It was as inevitable as the tides, the sun rising in the east and the Toronto Maple Leafs getting nowhere near the Stanley Cup finals.
It started with the usual pain after a day at the computer and then I started losing ground. Just a bit each day, enough to heal overnight, then needing a weekend of doing very little in order to bounce back enough to go back to work on Monday, followed by needing more painkillers than normal from the moment I got up and yet, I didn’t really slow down. So things got worse and that’s when I finally had to call my producer to tell her I needed to take a week off because if I didn’t, it would take me a couple of months to heal. Which is why you haven’t seen much of me for the last 10 days or so.
And as usual, I gave in a week too late. Which means instead of being bad, things were Really Bad and there hasn’t been much progress in terms of healing. Unless entirely losing your sense of humor and perspective count as progress? Gritting my teeth and starching my upper lip only worked for so long and halfway through the week, it all came to a head. I spent the day fighting tears and it wasn’t just because of the pain, although by then, it had become “interesting,” every move accompanied by a blinding crescendo of my body letting me know just how wrong things were. It was tears of frustration because I had so many things I wanted to do and my body wouldn’t let me. It was tears of despair at how close my limits have become. And it was tears of rage that that yet again, the RA won. Yet again, my plan, my life had to stall out while I coddled my body.
It felt as if no matter what I did, things kept getting worse, but if I look at it with some degree of reason, it’s obvious I was merely doing lipservice to the idea of taking care of myself. I might have stopped for a day or two, but would then dive right back in and not with light duties either. I’d go right back into spending hours working, as if I wasn’t half injured. As they say, denial ain’t just a river in Egypt…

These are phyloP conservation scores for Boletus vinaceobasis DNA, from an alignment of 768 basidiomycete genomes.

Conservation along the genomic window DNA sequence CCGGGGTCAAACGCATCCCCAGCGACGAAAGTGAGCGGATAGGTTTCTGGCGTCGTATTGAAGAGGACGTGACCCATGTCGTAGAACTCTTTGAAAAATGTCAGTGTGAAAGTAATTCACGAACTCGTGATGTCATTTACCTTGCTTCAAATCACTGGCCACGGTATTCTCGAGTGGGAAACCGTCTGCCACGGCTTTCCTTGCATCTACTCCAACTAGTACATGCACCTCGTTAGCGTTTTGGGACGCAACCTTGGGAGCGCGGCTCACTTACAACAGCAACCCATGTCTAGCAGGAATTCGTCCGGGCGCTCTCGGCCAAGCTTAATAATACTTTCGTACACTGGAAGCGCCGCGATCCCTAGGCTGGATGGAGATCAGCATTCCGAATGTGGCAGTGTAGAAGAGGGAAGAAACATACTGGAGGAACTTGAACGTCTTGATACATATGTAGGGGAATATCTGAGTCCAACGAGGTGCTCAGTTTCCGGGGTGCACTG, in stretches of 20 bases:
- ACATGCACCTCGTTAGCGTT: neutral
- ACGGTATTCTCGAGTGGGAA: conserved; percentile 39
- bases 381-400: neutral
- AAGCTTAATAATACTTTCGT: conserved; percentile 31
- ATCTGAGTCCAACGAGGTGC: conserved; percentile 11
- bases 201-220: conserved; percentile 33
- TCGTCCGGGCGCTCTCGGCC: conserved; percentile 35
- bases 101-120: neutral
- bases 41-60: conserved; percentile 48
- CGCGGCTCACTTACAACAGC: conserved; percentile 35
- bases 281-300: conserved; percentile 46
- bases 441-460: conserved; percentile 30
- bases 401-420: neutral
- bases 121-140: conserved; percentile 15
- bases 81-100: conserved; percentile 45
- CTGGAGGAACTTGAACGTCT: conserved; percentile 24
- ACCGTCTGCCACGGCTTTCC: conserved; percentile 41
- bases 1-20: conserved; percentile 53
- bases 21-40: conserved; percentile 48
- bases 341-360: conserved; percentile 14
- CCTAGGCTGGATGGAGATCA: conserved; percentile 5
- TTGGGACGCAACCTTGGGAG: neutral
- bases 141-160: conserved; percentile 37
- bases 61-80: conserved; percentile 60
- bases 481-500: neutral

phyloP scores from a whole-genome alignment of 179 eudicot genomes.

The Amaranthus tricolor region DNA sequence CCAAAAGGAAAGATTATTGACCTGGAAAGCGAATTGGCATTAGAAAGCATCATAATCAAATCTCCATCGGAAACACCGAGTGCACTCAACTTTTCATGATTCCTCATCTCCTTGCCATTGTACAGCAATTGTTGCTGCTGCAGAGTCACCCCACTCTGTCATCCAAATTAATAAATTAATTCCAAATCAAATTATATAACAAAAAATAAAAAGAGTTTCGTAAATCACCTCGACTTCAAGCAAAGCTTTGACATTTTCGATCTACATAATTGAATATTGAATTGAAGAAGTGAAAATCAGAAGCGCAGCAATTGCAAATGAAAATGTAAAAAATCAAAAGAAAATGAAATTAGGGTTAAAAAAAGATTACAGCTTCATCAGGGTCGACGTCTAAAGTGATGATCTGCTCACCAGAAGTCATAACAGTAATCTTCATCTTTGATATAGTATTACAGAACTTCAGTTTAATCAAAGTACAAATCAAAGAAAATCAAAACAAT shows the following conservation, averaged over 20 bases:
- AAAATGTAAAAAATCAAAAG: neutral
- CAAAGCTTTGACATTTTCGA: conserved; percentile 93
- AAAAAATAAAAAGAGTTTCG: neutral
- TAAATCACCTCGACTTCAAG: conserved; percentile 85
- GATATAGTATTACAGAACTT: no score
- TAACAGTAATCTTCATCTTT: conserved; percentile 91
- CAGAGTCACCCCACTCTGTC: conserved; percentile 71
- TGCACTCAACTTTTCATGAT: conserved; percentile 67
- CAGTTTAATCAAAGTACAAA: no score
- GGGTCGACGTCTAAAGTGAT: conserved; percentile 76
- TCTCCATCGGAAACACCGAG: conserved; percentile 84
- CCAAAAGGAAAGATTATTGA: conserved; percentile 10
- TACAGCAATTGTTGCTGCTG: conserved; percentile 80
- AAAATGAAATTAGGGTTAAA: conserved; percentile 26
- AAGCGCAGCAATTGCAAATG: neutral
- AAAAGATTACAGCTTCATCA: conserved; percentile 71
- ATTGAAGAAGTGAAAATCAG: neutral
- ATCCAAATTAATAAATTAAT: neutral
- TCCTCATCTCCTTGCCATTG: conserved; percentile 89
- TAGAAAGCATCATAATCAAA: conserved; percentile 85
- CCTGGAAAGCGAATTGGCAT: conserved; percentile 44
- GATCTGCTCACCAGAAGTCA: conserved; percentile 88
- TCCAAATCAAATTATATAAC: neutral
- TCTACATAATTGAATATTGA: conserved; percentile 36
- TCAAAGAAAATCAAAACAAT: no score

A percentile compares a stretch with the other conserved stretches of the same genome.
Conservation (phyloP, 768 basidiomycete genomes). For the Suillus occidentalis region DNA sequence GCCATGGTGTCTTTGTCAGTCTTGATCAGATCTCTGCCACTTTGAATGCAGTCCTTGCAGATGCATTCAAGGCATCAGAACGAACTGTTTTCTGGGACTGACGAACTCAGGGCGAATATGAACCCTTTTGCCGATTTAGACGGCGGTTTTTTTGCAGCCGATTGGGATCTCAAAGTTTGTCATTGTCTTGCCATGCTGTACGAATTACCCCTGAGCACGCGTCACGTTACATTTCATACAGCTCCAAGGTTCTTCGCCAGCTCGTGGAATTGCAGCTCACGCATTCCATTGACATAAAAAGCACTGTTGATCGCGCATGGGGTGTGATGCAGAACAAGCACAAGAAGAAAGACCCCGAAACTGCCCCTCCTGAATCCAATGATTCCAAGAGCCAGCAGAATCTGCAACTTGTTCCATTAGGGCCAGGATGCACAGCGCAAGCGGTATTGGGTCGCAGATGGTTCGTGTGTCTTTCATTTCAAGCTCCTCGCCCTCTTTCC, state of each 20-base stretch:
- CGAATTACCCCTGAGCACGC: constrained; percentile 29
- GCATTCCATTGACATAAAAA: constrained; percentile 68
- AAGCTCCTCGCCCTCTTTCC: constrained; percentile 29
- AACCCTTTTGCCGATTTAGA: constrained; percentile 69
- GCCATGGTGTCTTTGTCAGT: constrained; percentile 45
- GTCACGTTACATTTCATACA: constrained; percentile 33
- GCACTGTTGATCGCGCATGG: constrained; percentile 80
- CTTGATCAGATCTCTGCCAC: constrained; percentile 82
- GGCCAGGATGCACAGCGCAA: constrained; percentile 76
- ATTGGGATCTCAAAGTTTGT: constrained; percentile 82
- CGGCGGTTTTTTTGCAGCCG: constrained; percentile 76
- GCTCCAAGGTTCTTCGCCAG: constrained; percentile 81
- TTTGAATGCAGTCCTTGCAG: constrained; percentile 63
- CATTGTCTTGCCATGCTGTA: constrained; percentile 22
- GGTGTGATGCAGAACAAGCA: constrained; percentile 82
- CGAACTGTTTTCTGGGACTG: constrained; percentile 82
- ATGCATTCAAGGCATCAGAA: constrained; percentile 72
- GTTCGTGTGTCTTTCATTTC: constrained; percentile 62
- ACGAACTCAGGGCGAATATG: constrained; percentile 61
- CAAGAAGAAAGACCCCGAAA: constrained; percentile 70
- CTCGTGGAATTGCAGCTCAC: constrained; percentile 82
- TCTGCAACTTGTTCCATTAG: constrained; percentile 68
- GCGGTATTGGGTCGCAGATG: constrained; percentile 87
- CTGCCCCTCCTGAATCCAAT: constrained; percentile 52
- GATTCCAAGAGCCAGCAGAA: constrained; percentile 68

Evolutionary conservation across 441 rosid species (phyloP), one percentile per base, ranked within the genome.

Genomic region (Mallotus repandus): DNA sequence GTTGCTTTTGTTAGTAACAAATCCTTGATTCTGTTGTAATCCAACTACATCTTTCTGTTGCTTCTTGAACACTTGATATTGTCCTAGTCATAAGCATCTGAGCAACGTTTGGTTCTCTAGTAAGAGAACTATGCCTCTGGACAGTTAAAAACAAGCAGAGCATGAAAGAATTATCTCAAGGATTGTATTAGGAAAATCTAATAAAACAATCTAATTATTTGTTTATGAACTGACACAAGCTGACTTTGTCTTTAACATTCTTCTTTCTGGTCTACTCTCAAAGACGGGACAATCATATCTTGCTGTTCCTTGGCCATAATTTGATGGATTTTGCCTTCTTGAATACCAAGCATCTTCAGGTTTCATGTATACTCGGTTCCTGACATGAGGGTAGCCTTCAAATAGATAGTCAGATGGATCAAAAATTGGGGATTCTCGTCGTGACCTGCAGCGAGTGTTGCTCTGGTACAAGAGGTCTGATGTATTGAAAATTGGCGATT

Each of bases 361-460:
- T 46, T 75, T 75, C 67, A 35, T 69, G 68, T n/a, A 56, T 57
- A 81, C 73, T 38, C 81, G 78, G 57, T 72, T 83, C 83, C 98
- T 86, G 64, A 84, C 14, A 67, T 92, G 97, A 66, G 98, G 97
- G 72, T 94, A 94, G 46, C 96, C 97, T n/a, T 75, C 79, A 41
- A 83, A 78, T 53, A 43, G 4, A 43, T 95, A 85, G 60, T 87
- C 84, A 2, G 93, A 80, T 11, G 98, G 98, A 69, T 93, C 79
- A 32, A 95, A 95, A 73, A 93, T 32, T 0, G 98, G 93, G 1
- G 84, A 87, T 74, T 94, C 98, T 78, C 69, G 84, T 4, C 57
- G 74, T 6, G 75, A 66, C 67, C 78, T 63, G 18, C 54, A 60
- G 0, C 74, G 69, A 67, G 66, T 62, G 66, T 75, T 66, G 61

And I’ve been wondering why I do this over and over and over again, why I time after time don’t stop until I hurt myself.
I thought of the usual suspects. To say I have an all or nothing kind of personality would not be an exaggeration. There’s the infamous Protestant work ethic that compels you to finish the job no matter how long it takes or how much it hurts. There is a sense of urgency that comes with having had enough flares that you come to believe the other shoe can drop at any time, so you’d better do as much as you can before you’re forced to sit still. And sure, it was all of those, but underneath, there was something else.
It was pride.
I have been unable to work for a very long time, unable to do much of anything for a very long time and this job, this work I do on MyRACentral is important to me, not just as a job, not just because every now and again, I’m allowed the privilege of being able to help someone, but as a symbol that I am better. That I am well enough to work again, to be “normal,” To be productive.
Walter Bagehot said “the great pleasure in life is doing what people say you cannot do” and underneath, deep underneath, there is a part of me that thoroughly enjoys exceeding expectations. I’ve used a wheelchair since I was 16 and this visible sign of disability has a way of instantly lowering people’s expectations of what I can do. Showing the bastards has become my life’s work to such a point that it’s become second nature. But it gets weirder, because sitting still, able to do very little but think made me realize that there are times where I become so caught up in this game of trying to do what other, healthy people can that I have somehow developed the ability to completely ignore my body’s requests for rest. Because apparently, my body has less votes than my pride when it comes to deciding when to stop and the worse it gets, the more jazzed I become about being able to do it - whatever it is - anyway.
Not surprisingly, this inevitably leads to pride going before the fall.
We who live with RA are very familiar with the phrase use it or lose it - we are told this by doctors, physical therapist and pretty much any other vaguely medical person we encounter. And it’s true. If you don’t work to maintain your current level of fitness and mobility, RA can encroach and you will lose ability. But there’s something else they don’t tell you and that is use it and lose it, because if you do too much, if you constantly go past your limits, constantly injure yourself in your quest to do what you think you should be able to do regardless of your body’s opinion about the matter, you will eventually also lose function. And this is why it is so important to know your limits, to pay attention to the messages your body sends you, to manage your energy and to learn how to say no, not just to other people, but more importantly, to yourself.
And so I find myself yet again in this place I know so well. This place that tries to teach me the mental discipline to not overdo.
One of these days, I might even learn the lesson.
You can read more of Lene’s writing on The Seated View.
Lene Andersen is the Community Leader for HealthCentral’s RA Community. Lene (pronounced Lena) is an award-winning writer, health and disability advocate, and photographer living in Toronto. She’s written several books, including Your Life with Rheumatoid Arthritis: Tools for Managing Treatment, Side Effects and Pain, and 7 Facets: A Meditation on Pain, as well as the award-winning blog, The Seated View. Follow Lene on Twitter @TheSeatedView and on Facebook. Watch her story on HealthCentral.